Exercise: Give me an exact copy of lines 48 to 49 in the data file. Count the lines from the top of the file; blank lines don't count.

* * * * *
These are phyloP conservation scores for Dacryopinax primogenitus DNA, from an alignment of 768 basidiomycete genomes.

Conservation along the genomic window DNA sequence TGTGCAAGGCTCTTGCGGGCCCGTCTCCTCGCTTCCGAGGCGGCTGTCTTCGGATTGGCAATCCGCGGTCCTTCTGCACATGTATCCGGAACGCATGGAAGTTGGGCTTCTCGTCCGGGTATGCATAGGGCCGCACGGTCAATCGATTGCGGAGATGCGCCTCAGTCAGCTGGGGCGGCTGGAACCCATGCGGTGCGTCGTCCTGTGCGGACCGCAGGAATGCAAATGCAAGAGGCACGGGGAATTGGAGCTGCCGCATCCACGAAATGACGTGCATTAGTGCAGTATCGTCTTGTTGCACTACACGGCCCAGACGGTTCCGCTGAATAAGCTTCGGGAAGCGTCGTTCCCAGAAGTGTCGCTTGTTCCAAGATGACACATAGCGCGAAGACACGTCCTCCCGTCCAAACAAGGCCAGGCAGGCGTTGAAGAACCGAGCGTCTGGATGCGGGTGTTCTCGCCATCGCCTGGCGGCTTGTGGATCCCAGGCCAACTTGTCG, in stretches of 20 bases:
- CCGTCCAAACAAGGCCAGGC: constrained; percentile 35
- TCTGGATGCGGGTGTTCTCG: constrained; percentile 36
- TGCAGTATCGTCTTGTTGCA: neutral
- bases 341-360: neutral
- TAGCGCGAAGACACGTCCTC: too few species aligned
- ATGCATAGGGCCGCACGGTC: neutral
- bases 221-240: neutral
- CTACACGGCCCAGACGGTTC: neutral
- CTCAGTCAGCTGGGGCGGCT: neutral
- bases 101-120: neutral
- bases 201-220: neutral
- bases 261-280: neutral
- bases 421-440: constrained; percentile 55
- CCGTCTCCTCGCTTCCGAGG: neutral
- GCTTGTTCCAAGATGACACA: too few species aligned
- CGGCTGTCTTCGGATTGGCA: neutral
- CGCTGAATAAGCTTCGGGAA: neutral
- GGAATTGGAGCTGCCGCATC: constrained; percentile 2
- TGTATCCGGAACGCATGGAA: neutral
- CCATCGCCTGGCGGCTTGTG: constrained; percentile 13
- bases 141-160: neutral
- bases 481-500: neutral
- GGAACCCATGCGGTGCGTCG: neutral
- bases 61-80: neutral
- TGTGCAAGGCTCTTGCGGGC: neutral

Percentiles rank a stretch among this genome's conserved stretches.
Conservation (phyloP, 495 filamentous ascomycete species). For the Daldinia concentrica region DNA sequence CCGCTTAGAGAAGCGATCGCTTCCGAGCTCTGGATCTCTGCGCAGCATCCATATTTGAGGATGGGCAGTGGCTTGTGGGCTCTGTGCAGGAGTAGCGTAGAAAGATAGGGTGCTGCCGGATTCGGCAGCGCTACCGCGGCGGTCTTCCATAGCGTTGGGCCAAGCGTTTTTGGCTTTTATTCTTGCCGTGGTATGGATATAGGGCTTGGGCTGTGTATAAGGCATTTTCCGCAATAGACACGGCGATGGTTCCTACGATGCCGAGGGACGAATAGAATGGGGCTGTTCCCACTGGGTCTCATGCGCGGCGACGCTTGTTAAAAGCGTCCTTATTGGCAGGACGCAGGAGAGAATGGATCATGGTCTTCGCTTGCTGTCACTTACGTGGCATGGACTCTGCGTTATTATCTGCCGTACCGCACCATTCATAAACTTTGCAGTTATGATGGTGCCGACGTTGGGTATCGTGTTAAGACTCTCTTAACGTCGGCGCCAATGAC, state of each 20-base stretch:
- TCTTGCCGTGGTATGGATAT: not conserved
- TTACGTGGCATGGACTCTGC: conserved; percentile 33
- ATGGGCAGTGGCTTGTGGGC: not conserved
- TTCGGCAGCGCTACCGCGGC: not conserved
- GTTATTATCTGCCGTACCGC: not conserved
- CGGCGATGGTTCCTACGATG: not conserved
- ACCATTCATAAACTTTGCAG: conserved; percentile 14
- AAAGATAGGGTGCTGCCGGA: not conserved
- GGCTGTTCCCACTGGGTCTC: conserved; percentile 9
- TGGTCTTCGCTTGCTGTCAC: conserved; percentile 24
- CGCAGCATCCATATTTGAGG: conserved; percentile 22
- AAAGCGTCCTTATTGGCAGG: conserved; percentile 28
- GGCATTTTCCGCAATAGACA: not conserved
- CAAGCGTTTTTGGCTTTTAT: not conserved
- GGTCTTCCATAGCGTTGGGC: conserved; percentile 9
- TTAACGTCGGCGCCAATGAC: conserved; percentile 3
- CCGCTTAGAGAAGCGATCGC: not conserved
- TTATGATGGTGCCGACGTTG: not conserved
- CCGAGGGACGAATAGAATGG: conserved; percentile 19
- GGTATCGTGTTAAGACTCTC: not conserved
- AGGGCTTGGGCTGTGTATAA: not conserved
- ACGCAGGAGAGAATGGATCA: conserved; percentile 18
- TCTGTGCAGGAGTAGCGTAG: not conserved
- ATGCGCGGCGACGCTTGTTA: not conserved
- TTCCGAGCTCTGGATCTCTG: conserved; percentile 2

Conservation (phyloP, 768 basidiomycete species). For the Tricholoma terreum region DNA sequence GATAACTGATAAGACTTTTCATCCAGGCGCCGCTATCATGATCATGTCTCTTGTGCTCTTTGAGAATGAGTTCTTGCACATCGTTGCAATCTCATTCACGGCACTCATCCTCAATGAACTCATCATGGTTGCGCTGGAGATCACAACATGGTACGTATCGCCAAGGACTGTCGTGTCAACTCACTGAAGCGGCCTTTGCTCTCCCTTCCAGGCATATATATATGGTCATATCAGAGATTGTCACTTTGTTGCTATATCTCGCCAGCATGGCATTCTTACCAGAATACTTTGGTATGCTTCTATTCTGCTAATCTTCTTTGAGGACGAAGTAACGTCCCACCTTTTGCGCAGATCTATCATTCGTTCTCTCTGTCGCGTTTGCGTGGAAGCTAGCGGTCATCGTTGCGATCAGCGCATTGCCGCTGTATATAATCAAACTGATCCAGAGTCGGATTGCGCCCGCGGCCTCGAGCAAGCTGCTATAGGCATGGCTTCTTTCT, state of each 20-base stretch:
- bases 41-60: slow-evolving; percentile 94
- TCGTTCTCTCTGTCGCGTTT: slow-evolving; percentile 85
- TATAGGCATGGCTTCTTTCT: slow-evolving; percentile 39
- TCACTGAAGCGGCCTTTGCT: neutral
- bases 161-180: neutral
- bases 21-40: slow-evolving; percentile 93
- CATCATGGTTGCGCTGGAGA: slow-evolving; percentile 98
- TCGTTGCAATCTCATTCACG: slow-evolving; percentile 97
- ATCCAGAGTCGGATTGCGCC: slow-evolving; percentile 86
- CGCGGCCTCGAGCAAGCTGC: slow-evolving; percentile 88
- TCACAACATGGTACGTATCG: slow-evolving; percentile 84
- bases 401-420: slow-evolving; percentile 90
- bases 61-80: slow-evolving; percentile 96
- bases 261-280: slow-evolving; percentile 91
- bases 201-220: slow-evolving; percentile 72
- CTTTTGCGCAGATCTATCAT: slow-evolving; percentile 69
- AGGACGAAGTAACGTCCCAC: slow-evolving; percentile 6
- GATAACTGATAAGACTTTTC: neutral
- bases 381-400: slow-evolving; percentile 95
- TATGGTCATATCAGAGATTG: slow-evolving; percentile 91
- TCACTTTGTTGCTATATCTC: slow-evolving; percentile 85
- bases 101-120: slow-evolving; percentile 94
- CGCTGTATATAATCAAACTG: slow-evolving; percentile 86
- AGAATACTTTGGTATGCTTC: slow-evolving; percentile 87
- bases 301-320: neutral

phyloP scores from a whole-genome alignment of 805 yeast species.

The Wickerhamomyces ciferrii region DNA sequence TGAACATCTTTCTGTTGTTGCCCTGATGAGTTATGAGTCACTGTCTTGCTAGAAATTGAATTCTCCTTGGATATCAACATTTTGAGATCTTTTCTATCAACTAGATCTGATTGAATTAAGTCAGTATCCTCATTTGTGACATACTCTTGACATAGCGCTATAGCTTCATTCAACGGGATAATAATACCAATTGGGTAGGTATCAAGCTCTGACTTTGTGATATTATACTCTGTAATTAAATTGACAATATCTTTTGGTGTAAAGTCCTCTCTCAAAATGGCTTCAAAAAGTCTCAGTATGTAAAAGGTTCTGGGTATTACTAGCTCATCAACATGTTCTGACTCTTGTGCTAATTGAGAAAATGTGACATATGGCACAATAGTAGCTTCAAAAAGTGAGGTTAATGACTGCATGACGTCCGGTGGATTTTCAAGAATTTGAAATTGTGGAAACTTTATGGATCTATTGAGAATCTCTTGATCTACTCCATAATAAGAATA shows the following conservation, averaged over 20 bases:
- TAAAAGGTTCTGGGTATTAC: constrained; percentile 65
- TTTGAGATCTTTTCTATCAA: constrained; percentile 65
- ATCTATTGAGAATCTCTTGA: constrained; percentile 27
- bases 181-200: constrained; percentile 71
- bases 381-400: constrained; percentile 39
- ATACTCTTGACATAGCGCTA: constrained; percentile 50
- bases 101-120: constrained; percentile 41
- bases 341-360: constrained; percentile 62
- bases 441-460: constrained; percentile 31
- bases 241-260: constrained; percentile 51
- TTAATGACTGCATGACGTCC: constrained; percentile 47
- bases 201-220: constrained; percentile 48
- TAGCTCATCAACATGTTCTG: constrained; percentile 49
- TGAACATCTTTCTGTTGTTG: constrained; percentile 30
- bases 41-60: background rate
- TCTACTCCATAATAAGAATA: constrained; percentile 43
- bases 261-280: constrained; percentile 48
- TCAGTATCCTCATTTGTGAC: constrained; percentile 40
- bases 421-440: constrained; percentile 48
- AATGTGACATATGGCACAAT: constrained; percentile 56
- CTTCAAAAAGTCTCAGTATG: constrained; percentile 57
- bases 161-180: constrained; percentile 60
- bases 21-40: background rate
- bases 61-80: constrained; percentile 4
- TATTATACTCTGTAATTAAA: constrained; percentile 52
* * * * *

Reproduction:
- CCGAGGGACGAATAGAATGG: conserved; percentile 19
- GGTATCGTGTTAAGACTCTC: not conserved